Animal Welfare

Animal welfare.

Animal welfare refers to the state of the animal in relation to its environment. Good animal welfare requires disease prevention and veterinary treatment, appropriate shelter, management, nutrition, humane handling and humane slaughter.

Why animal welfare?

Animal welfare is a developing concern in modern farming systems due to the perceived mismatch between animals’ actual environments and their natural habitats. The welfare of an animal depends on its living environment, genetics, and past experiences, with the result that each individual may perceive a triggering situation differently. Improvements have been proposed so that it is now possible to integrate animal welfare into farming conditions that meet both animal requirements and societal concerns.

Five Animal Welfare Freedoms.

  1. Freedom from thirst and hunger – by ensuring ready access to fresh water and a diet to maintain full health and vigour.
  2. Freedom from discomfort  – by providing an appropriate environment including shelter and a comfortable resting area.
  3. Freedom from pain, injury and disease – by prevention or rapid diagnosis and treatment of a diseased animal.
  4. Freedom to express normal behaviour – by providing sufficient space proper facilities and company of animals own kind.
  5. Freedom from fear and distress – by avoiding conditions and treatment which avoid mental suffering.
Donkey Hoof Trimming

Mr. Isaac Karuku FSK trained farrier demonstrating to the public on hoof trimming.

Donkey Welfare Program:

With the help of Brooke East Africa, our goal is to improve the welfare of working donkeys in Narok, Nakuru, Bomet and Baringo Counties by 2021 through:

  1. Working in urban areas with young people who use donkeys to transport goods by cart.
  2. Working in semi-arid areas with women donkey owners who use their equines for domestic purposes.
  3. Children – who interact with donkeys on a daily basis at home or in their communities, to increase their knowledge, awareness and participation in donkey welfare.
  4. Training of service providers( Animal health officers, Farriers, animal welfare ambassadors).
  5. Increasing preparedness and resilience of donkey owners during times of drought.
  6. Working with governments (National and county) to put in place policies that lead to improved animal welfare.


FSK, with support from Brooke EA, has reached over 76,225 donkey owners/users and 136,013 donkeys in Nakuru, Narok, Bomet and Baringo Counties. 75 local service providers have also been trained on donkey welfare.

Dairy Goat Program:

FSK has so far worked with more than 108 groups in dairy goats funded by Children’s Hunger Relief Fund (CHRF) under the Small Grant Project. Most of the farmers engaged in this project have really benefited a lot with very many success stories. The goat pass-on model used in this project has succeeded in making sure all the beneficiaries in the project possess goats. Most of the groups that go back 20 years since they directly benefited from the project are still intact and continue to rear goats with huge success. A number of the groups have now gone commercial with their families now out of poverty. The project has so far managed to distribute 4,556 goats from the grants received from CHRF which with the pass on model has generated a total of 15,958 goats so far given out by the project. The quality of the goats supplied has been maintained over the years leading to high productivity.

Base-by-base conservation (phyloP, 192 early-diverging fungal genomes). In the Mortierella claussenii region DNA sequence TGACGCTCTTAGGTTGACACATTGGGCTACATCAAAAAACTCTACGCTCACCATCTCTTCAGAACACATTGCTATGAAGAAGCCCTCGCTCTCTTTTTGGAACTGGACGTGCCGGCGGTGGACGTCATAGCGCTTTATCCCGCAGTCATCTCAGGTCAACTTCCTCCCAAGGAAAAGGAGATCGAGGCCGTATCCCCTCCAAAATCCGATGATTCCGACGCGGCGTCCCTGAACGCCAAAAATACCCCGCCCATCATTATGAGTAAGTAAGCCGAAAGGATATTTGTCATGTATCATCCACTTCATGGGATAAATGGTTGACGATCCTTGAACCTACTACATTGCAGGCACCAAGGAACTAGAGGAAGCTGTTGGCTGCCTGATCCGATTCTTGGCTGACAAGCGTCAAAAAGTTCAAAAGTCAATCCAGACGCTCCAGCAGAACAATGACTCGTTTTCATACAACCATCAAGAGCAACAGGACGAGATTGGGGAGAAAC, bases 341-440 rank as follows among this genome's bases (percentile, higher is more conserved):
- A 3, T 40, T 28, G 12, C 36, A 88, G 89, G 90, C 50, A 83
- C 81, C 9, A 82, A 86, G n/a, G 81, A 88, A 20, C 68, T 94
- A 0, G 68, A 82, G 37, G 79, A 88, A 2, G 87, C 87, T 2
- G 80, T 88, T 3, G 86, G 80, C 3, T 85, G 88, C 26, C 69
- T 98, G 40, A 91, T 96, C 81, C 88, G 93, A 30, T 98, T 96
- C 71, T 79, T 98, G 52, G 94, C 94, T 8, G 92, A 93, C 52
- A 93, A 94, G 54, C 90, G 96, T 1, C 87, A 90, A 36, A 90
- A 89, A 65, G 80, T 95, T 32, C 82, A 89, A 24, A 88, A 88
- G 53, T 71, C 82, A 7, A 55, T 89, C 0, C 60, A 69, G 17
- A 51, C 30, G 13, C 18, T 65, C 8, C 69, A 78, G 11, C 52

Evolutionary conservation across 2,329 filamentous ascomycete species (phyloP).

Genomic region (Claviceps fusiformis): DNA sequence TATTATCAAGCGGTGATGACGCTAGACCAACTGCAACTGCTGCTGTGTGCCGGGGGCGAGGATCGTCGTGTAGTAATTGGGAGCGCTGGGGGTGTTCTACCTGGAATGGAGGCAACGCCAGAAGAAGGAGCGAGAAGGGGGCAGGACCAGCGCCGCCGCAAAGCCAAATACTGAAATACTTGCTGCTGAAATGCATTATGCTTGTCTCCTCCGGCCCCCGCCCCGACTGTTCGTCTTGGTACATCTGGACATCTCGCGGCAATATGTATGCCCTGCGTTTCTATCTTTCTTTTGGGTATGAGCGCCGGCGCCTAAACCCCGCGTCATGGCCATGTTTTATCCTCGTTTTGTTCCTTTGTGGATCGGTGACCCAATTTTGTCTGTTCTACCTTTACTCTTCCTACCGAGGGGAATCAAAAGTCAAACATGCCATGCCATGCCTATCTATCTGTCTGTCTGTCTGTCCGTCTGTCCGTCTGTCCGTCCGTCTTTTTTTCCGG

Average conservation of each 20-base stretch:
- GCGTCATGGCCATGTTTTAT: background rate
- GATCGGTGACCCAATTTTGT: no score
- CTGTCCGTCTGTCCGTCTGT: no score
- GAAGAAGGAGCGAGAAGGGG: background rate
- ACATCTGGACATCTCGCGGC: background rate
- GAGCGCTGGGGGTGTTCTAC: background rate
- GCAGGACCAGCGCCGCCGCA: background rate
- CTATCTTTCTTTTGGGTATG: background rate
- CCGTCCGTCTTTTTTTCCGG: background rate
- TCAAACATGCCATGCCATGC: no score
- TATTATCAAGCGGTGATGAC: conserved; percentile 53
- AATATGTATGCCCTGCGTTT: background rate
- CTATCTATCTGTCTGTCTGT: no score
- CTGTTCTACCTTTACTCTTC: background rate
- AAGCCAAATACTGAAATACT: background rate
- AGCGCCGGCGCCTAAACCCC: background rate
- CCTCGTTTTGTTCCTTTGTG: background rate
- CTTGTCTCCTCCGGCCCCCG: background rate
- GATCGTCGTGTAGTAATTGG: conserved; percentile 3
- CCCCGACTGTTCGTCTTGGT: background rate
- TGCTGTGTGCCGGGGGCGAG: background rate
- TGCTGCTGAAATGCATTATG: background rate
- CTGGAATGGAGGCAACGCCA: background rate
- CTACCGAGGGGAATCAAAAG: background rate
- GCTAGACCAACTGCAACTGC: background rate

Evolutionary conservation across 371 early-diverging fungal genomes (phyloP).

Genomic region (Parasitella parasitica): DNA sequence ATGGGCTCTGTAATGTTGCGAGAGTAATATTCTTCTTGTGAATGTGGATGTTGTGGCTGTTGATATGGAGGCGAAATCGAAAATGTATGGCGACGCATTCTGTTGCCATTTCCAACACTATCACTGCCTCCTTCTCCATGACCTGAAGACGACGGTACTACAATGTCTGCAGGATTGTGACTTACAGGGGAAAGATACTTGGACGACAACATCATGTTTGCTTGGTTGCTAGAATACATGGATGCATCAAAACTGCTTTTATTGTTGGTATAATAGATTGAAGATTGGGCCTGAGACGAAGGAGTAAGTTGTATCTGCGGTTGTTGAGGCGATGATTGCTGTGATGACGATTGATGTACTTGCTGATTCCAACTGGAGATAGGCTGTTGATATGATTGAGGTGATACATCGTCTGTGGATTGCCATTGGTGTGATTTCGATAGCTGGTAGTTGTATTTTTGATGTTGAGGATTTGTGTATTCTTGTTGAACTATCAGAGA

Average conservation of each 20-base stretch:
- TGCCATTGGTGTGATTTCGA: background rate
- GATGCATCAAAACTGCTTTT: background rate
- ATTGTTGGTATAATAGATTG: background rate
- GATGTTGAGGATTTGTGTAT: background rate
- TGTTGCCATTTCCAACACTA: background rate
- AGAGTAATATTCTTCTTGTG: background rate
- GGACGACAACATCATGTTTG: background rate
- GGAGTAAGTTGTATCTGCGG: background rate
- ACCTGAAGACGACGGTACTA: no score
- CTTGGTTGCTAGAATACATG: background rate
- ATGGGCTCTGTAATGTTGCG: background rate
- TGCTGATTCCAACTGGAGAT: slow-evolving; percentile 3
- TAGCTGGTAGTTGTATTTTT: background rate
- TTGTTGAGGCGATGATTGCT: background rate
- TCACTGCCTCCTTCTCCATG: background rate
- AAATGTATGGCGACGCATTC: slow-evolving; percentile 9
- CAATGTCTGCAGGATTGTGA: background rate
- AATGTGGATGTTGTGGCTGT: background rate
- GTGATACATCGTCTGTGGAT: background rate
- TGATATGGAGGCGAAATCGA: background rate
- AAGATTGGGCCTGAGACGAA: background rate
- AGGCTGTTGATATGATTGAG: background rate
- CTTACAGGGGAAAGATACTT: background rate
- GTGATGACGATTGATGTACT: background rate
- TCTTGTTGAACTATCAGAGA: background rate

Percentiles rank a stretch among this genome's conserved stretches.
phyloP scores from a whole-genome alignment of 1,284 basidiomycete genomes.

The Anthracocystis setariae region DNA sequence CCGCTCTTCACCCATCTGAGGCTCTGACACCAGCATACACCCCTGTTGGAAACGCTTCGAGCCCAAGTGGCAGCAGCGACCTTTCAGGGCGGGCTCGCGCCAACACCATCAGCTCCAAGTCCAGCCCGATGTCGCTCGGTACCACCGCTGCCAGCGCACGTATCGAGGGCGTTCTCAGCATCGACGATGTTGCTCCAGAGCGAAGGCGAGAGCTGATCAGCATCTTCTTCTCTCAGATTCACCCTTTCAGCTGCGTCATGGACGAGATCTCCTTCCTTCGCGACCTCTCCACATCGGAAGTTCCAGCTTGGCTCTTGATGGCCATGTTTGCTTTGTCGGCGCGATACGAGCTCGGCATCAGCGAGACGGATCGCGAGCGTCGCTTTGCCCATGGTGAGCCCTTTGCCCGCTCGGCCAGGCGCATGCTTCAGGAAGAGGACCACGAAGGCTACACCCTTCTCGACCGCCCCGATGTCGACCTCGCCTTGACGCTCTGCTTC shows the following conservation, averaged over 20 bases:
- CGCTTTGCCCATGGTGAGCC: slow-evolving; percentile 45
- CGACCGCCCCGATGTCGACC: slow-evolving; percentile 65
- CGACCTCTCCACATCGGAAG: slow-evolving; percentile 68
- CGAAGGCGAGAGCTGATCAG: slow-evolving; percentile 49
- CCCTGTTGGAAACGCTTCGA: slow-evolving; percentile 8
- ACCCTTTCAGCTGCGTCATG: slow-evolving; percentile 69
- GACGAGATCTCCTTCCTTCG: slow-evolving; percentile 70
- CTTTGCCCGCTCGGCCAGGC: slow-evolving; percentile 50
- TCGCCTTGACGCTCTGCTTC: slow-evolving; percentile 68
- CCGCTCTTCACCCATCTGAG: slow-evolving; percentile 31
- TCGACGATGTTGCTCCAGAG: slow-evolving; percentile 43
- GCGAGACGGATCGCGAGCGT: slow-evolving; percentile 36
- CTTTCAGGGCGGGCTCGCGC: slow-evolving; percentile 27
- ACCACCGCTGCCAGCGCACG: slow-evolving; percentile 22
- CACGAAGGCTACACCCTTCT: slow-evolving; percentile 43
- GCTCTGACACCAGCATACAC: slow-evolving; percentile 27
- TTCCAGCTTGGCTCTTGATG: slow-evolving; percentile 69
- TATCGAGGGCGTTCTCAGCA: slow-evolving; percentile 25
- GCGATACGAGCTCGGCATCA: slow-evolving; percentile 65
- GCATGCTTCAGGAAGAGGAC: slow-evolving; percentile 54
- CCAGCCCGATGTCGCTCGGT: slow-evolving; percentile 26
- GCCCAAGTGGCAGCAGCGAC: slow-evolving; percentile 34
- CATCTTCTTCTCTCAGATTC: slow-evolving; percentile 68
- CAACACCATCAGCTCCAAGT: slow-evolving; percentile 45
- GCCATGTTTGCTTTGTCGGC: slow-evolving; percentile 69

Project goal:

The overall goal of the project is to reduce poverty amongst small-holder farmers, especially women, the elderly and children by developing community-based development approaches that will promote food security, income generating activities and create employment.

Project purpose:

The purpose of the project is to improve the welfare of dairy goats’ farmers in Nakuru County by improving family nutritional status through goats’ milk and increasing incomes received from their goats.


Through the pass on model, 15,000 farmers have benefited from the dual-purpose dairy goat programme with a survival rate of 96%.

Dairy goat

Jane of Maziwa SHG, Kabatini posing before her well-constructed unit with her goat.

Heard Health Program:

This is a preventive health program that aims to reduce the risk of diseases in herds in a cost-effective way that in turn increases productivity hence higher profits. FSK works to improve the lives of the poor and thus supplying them with dairy cows has been a boost towards achieving it.

The cows supplied are Holstein freshian and they produce on average a minimum 20 liters per day and a liter of milk goes for Kes.50 at the farm gate. With improved herd health services being offered by the organization the communities are realizing high productivity thus increased income. During farm visits, the following activities are carried out:

  1. Treatment of clinical cases.
  2. Examination per rectum to check on cyclicity of young heifers and pregnancy diagnosis for cows.
  3. Artificial Insemination and Estrous Synchronization.
  4. Vaccinations against common diseases such as CBPP & ECF in Cattle; CCPP, Pox & Enterotoxaemia in Sheep & Goats among others.
  5. Deworming to control endo internal parasites and advice on best methods of controlling ectoparasites.
  6. Advising on Nutritional Management (e.g. feeds formulation), housing,
  7. biosecurity and biosafety measures.
  8. Advocating for better Welfare of animals especially DONKEYS that were not being given adequate attention before.


FSK has provided extension service on dairy production to 12,432 through training and provision of heifers.